FET strengthens its position in textile sustainability
FET has strengthened its reputation in the field of sustainable textiles and processes. Its range of laboratory and pilot melt spinning extrusion lines is suited for both process and end product development of sustainable materials. FET is a supplier of state-of-the-art process technology and equipment for the man-made yarns and fibre extrusion industry.
With over 50 such pilot and laboratory extrusion lines already out and operating successfully in the field, FET currently has orders for eight further systems and is currently engaged at the development stage with numerous other clients all seeking innovative solutions for sustainable projects.
The term sustainability can be interpreted in various ways, ranging from partial recyclability through to ensuring that every stage and process minimises environmental impact. The growing trend towards global sustainability has been embraced by textile and yarn manufacturers and FET is at the forefront of innovation to help make this objective possible. Polymers made from renewable resources are a viable alternative to fossil fuels, either bio-based (produced from biomass feedstocks such as starch and cellulose) or recycled polymers which repurpose existing materials, the company said in a press release.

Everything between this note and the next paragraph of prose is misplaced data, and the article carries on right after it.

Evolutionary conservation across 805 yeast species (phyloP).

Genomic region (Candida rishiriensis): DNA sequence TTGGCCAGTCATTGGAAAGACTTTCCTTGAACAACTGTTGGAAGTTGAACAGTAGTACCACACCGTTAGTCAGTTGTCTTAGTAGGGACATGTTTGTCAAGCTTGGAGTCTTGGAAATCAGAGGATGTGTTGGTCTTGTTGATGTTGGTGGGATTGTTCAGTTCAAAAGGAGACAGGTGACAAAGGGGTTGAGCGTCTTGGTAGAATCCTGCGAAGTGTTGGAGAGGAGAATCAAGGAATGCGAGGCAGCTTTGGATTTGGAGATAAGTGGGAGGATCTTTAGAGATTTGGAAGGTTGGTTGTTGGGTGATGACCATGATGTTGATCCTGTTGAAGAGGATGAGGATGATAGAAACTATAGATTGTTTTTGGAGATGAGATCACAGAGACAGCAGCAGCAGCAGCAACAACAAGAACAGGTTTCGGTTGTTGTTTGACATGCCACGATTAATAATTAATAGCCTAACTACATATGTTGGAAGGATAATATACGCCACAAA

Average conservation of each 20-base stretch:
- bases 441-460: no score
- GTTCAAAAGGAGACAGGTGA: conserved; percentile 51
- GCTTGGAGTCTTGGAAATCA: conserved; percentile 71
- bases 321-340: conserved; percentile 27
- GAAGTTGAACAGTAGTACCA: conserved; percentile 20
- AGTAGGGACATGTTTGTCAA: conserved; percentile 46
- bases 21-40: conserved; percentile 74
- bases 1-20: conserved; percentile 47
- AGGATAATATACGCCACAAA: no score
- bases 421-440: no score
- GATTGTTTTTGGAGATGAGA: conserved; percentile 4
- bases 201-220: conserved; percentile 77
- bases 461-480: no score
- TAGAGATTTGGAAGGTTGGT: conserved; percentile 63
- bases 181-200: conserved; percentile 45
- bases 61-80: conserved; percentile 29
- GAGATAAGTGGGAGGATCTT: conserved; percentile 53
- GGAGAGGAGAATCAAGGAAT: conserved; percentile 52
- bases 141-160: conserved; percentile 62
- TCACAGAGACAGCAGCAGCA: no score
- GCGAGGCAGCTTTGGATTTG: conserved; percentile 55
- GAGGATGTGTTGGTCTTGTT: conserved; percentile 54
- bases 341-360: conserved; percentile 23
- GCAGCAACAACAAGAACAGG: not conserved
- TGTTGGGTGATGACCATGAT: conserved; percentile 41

The company has successfully processed almost 30 different polymer types in multifilament, monofilament and non-woven formats. The in-house Process Development Laboratory enables vital client testing and evaluation throughout the experimental and development phases of every project. FET continues to widen its scope in this field, collaborating with companies worldwide seeking to promote greater sustainability through innovative manufacturing processes.
FET has considerable experience in sustainable fibre development across a broad spectrum of industries, such as medical – resorbables, PPE, face masks, gowns and bandages; textiles – flooring, bedding, clothing, footwear and sportswear; manufacturing – 3D printing, automotive, composites and filtration; consumables – coffee filters, tea bags; and agriculture – tying twines, strimmer lines.